Music in Animation

Only available on StudyMode
  • Topic: Tom and Jerry, Music, Film
  • Pages : 2 (781 words )
  • Download(s) : 48
  • Published : November 5, 2008
Open Document
Text Preview
Music in cartoons has been very prominent since animation became popular. It is used to accomplish many different things in a scene. It can speak for characters that can’t or won’t speak, set tempo, set the time period, be sound effects, and make the scene interesting. The use of music in animation has changed over the years, but it has always played a prominent part in the success of the film. Tom and Jerry cartoons use music so much, that without it the cartoon would be completely different. In these cartoons, the music hits the action for every single movement of each character. This technique is called Mickey Mousing. Music is used to make sound effects as well. It hits the action in ways, and seems like it is the sound effects sometimes. The music is also used to speak for the characters. An example of this is when Jerry almost runs inside Tom’s mouth, and the music plays and shows his alarm. In the Tom and Jerry scene that was showed in class, the music provided huge support to the scene. As Jerry explored the bowling alley, the music mimicked his every step and move. Jerry would tip toe, and the music would trill every time his foot touched the ground. The music would play, and accent his every move. It winded with him as he slid down the cord, and it flowed with him as he skated on the bowling lane. The instruments used varied as to keep the music from becoming monotonous. It seemed though as if it were mainly strings and woodwinds. For Jerry’s movements, the instrumentation was usually played in a high register, and Tom’s movements were played lower to show he was bigger than Jerry.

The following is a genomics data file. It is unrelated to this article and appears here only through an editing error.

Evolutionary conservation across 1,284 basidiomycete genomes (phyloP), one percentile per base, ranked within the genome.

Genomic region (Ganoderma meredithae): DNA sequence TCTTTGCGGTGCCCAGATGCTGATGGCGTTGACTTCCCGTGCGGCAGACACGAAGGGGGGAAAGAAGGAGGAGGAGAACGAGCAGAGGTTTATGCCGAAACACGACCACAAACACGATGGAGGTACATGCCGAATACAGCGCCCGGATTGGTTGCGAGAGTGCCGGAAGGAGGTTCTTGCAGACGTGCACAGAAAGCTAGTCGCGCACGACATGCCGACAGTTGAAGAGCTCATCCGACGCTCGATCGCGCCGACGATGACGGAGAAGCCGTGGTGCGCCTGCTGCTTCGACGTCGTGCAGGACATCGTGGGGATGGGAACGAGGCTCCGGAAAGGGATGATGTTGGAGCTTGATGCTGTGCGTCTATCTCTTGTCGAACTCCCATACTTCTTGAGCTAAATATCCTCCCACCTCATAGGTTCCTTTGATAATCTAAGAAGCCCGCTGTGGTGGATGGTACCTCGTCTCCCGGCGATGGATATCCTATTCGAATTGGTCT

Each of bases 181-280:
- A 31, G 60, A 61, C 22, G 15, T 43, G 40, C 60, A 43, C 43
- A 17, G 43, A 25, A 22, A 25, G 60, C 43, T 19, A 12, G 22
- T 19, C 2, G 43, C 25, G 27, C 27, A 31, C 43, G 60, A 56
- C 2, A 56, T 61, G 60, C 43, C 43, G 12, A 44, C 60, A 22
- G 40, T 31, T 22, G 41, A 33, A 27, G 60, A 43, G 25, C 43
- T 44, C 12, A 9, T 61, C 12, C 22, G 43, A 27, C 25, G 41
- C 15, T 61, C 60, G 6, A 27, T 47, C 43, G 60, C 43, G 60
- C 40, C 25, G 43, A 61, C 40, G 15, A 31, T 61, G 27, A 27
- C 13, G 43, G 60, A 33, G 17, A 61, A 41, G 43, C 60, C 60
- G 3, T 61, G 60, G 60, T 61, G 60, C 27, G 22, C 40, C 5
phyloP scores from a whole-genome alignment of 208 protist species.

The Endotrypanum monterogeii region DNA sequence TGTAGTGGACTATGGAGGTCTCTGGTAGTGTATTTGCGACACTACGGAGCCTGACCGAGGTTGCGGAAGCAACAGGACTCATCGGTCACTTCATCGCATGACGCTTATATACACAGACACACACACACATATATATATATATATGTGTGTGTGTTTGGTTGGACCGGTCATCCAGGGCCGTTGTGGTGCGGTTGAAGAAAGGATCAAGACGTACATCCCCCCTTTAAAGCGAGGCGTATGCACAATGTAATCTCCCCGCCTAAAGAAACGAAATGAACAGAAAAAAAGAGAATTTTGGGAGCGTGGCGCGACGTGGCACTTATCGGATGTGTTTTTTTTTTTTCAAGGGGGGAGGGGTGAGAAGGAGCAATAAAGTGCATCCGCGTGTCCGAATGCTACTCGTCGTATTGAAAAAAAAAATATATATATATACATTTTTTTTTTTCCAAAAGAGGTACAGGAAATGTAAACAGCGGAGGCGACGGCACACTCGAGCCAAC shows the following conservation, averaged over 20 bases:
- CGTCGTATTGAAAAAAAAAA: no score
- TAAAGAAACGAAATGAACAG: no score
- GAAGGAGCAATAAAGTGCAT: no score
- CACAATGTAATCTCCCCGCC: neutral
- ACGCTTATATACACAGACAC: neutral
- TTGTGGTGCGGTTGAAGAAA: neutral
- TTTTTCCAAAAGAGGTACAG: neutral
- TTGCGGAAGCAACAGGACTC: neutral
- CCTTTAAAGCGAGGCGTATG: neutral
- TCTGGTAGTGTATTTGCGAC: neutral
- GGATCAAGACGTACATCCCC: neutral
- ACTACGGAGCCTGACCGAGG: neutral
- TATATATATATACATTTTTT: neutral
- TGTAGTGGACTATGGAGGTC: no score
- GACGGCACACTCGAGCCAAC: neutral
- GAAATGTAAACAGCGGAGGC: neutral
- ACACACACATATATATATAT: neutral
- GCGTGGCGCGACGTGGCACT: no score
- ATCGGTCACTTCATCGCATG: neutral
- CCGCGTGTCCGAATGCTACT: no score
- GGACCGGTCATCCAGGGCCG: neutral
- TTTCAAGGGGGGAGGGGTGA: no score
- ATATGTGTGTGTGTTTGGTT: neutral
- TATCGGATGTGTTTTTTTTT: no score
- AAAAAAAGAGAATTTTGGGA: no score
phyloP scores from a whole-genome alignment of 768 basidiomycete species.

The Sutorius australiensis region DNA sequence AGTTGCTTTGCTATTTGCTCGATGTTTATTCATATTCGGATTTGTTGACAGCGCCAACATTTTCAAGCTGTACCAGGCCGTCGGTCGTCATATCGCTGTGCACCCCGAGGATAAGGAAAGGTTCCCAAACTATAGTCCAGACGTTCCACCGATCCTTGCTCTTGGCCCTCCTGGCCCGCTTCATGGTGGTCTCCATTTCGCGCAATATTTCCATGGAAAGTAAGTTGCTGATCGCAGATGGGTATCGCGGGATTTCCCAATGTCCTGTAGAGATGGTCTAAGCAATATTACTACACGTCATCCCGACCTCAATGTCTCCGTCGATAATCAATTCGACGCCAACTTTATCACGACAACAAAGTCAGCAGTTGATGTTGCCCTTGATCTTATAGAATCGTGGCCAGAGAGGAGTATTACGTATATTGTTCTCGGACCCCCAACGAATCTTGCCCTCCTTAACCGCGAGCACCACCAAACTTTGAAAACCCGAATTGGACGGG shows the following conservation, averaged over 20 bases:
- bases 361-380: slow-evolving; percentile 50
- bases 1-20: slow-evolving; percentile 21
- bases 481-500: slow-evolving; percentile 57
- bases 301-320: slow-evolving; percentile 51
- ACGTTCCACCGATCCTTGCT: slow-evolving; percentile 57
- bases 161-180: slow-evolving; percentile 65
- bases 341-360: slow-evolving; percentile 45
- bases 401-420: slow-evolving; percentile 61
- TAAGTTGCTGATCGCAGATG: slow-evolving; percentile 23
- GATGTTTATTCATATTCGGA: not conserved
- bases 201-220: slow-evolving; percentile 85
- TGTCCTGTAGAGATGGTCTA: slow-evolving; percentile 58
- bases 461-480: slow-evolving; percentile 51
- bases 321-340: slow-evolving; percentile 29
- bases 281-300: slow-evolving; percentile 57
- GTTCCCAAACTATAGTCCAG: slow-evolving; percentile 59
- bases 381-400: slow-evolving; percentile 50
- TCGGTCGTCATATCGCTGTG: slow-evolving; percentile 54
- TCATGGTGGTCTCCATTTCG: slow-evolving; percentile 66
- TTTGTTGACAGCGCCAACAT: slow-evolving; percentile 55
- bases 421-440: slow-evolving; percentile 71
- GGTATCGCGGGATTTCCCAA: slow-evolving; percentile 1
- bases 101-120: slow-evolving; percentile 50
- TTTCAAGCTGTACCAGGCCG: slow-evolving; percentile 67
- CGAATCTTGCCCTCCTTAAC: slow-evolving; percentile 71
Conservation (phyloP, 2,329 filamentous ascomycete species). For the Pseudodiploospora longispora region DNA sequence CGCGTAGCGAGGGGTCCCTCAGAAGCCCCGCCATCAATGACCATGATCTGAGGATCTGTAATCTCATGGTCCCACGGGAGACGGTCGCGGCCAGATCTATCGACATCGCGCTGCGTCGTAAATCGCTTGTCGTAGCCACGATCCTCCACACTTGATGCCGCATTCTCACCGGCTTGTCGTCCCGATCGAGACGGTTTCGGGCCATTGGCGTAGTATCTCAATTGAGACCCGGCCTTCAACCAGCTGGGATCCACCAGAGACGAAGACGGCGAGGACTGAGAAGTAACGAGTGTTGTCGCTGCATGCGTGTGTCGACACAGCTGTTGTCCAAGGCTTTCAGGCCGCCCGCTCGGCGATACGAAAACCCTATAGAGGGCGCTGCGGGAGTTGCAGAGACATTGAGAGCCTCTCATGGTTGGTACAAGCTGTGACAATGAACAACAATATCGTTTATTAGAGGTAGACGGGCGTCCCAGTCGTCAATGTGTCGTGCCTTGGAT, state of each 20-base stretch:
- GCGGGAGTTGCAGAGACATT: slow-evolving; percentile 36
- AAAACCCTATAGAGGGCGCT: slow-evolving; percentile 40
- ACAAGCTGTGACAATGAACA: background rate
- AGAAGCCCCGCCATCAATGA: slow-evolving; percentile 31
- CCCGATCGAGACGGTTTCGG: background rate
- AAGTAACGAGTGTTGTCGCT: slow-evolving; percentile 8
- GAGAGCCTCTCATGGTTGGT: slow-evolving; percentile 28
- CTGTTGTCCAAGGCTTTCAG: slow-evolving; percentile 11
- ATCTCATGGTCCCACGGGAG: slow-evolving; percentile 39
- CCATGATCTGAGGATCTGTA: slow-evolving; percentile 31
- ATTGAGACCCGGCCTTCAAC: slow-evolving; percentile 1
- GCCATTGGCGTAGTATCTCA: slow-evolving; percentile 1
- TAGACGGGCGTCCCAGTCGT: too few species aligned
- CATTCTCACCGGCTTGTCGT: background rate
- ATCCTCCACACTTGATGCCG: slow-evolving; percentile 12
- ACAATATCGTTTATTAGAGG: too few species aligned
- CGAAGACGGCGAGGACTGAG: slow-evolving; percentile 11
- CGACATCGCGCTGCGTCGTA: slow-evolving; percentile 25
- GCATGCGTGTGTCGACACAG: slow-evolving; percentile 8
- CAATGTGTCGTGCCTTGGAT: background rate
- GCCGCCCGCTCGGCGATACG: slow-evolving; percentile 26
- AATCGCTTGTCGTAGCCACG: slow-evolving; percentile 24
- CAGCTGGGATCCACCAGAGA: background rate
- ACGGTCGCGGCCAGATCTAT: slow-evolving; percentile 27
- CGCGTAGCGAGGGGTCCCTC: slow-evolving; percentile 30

Tom and Jerry was very much a children’s show. There was almost no dialogue, and the plots were simple. Instead of dialogue and sound effects, music was used. The music was continuous throughout the scenes. Having continuous music was necessary, because the music imitated everything that happened. This provided unspoken dialogue, sound effects, and tempo. The...
tracking img